In this blog posting, Supply Chain Matters analyzes the latest quantitative and qualitative data related to ongoing global manufacturing and supply chain activity levels along with the implication for the year 2020 business assumption and resource planning.

Over these past several months, the Supply Chain Matters blog has been alerting our readers to ongoing quantitative data indicating a discernable slowdown in global-wide supply chain activity levels. Now, with the bulk of September’s global supply chain activity now being reported, along with the World Trade Organization’s (WTO) latest global trade forecasts,  Wall Street and investors have now woken-up to the real threat of a manufacturing recession, that could well lead to economic recession. Global Supply Chain Management Activity Q3-2019

 

Developments

Let’s begin with the WTO which declared this week that world trade volumes are forecasted to grow at the weakest pace since the global financial crisis. The agency now expects material export flows to grow a mere 1.2 percent this year, down from the 3 percent level that occurred in 2018. That level amounts to a 60 percent decrease. While the escalating trade war among China and the United States has been a contributing factor, the current turmoil involving a possible hard Brexit, and the ongoing trade dispute embroiling Japan and South Korea are each contributing to the decline. The Wall Street Journal cites economist at Barclays indicating that Chinese imports from the U.S. are down 28 percent by the first seven months of this year, while U.S. imports from China are reportedly 12 percent lower.  The WTO currently anticipates trade growth to be 2.7 percent in 2020 but qualifies that number dependent on “a return to normal trade relations.”

From our lens, that is a high bar at this point in time.

Scanning the various major regional PMI reporting for both September and for all of Q3, the report headlines are sobering.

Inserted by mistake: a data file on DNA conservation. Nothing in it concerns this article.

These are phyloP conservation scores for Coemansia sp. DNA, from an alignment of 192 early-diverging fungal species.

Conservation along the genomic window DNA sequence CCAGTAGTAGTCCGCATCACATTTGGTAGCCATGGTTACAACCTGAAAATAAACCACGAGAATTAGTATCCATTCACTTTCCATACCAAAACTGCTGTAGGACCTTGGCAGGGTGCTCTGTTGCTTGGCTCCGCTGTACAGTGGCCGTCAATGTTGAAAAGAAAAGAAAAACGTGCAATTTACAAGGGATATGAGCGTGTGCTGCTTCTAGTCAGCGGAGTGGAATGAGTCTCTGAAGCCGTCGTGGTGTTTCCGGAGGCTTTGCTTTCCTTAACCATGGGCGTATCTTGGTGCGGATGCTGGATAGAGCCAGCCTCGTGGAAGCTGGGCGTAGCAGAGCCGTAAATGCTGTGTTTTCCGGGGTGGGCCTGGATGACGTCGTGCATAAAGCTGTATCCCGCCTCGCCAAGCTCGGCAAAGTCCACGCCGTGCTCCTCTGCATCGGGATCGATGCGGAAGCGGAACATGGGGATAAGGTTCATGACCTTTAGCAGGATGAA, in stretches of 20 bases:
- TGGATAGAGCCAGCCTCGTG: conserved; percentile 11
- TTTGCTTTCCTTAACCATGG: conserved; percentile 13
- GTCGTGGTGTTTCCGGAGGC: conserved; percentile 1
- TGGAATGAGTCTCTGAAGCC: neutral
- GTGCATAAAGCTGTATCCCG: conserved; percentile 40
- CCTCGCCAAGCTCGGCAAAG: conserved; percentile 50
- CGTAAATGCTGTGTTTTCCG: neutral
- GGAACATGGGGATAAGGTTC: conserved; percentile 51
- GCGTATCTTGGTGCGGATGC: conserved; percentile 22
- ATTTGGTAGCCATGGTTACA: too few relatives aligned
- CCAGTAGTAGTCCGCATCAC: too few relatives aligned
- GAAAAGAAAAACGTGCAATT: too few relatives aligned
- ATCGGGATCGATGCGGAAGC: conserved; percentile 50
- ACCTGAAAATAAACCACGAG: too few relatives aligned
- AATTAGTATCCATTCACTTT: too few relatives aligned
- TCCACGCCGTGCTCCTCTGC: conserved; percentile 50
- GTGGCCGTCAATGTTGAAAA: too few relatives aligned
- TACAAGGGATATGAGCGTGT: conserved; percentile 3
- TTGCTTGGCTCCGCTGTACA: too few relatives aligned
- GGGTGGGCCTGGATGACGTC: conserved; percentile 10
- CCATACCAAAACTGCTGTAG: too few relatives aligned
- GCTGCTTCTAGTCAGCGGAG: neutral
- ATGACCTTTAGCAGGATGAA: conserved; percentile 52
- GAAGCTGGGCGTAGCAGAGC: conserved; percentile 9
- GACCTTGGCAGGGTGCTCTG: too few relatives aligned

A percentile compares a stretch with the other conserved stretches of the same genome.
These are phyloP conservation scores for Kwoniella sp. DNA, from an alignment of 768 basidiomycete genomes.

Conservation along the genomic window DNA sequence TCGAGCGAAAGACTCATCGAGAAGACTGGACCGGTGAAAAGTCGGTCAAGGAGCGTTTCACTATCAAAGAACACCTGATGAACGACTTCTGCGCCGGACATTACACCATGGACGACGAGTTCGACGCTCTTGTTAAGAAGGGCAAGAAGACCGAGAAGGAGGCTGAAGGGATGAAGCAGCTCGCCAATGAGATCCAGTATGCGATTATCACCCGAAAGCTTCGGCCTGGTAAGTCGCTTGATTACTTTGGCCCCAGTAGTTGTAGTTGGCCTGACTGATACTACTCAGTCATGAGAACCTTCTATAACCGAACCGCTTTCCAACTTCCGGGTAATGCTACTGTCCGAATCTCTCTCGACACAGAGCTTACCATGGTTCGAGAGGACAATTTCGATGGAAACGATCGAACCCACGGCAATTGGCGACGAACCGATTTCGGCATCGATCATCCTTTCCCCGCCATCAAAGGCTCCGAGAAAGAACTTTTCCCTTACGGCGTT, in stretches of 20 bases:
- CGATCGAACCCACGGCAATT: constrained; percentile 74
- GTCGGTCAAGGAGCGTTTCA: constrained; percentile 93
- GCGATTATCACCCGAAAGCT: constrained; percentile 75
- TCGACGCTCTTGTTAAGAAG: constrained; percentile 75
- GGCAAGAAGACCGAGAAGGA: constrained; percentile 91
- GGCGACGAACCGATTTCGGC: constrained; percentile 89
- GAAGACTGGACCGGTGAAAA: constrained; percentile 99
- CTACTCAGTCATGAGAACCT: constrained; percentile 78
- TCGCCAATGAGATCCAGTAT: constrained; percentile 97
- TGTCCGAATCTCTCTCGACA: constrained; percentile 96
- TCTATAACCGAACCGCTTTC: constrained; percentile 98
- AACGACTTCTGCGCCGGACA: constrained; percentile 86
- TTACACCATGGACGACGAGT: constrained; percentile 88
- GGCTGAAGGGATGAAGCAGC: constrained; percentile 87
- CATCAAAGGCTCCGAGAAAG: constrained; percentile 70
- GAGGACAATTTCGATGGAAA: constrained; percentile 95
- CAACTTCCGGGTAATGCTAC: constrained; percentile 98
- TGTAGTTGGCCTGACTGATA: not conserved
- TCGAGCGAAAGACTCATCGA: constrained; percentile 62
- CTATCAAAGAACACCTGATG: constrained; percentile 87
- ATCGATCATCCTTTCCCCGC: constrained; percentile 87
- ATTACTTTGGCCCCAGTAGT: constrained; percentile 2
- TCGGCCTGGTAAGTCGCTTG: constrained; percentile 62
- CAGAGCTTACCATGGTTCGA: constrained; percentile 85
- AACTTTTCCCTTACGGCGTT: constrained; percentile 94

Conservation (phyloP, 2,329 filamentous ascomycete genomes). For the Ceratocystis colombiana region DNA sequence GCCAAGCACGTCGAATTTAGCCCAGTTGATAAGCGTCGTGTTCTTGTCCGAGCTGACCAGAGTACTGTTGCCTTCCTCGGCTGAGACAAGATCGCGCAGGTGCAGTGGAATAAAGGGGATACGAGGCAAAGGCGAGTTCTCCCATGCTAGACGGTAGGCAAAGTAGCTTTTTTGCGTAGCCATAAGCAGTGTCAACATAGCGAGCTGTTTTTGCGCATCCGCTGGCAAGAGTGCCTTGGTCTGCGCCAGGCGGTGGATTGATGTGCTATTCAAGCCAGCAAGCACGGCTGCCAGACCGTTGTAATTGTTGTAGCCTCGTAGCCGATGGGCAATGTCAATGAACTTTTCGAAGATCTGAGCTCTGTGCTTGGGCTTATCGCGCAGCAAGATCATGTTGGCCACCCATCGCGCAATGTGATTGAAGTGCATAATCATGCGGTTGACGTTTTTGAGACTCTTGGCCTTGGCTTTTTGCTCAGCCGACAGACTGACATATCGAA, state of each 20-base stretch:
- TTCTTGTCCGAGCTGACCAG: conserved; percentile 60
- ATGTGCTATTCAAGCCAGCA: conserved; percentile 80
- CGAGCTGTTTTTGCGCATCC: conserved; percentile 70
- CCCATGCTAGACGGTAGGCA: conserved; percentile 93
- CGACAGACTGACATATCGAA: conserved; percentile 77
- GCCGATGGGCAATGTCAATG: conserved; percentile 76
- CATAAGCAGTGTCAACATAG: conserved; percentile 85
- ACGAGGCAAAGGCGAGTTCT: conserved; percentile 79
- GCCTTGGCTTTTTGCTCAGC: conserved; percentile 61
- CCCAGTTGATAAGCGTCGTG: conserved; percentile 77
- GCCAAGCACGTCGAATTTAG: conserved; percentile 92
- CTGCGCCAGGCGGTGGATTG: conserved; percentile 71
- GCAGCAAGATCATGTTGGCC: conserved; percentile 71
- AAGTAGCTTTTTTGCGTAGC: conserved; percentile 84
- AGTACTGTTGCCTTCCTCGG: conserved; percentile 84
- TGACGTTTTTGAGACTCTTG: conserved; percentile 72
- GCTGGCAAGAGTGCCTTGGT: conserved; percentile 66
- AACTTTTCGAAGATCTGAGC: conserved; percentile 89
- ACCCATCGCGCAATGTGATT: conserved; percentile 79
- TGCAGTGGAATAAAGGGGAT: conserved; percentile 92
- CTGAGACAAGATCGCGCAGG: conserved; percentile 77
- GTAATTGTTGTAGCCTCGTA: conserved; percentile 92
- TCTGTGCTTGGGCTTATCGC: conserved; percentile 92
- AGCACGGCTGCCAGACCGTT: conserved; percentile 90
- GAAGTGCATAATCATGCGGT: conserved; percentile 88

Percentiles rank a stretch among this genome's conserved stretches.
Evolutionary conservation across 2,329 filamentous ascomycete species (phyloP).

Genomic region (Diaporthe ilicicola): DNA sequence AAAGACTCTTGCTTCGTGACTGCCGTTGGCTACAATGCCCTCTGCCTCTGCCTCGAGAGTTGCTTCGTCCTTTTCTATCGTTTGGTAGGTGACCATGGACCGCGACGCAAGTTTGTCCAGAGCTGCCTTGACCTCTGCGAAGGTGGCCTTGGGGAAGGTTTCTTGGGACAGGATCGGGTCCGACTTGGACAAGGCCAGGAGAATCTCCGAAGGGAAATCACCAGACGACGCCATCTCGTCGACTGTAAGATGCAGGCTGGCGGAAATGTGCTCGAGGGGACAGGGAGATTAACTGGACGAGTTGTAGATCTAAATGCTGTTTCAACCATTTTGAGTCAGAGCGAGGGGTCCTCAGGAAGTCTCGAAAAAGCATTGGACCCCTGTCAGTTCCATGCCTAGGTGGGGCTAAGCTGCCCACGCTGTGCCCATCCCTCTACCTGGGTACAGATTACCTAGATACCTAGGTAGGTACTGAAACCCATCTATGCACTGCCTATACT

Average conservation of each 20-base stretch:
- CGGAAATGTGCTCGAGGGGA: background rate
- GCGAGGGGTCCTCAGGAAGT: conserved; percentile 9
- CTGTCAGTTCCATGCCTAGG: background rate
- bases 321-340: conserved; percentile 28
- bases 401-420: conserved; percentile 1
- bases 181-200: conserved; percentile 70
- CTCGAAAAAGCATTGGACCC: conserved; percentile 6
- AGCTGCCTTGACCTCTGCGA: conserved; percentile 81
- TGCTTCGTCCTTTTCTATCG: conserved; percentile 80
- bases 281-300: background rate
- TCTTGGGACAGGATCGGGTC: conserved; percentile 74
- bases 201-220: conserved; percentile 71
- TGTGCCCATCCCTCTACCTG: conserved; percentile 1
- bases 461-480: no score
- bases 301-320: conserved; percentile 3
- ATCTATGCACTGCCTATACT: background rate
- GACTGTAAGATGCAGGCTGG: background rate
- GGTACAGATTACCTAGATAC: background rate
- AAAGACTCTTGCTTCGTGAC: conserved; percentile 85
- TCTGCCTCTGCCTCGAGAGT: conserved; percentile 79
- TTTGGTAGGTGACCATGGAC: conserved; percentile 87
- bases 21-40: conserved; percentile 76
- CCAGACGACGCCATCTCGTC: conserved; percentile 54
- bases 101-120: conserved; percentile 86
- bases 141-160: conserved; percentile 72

The Markit Eurozone September PMI value of 45.7 was noted as the worst in seven years and the eight successive month of contraction level. Commenting on the report, the Chief Business Economist at IHS Markit indicated there is likely worse to come.

The September 2019 Manufacturing ISM Report on Business, reflecting U.S. activity, reported a PMI value of 47.8 for September, the lowest reported level in ten years. The announcement was met with an immediate selloff in U.S. equity markets with stocks sensitive to industrials, commodities or materials. Analysts were expecting a value of just over 50 and the notions of the degree of contraction apparently spooked investors. Timothy Fiore, responsible for compiling the report for ISM indicated:

Global trade remains the most significant issues, as demonstrated by the contraction in new export orders that begun in July 2019. Overall, sentiment this month (September) remains cautious regarding near-term growth.”

We would add our observations that U.S. activity has likely been impacted by the ongoing Boeing 737 MAX global grounding and subsequent production cutback, not to mention the ongoing three-week long General Motors production shutdown due to a labor strike.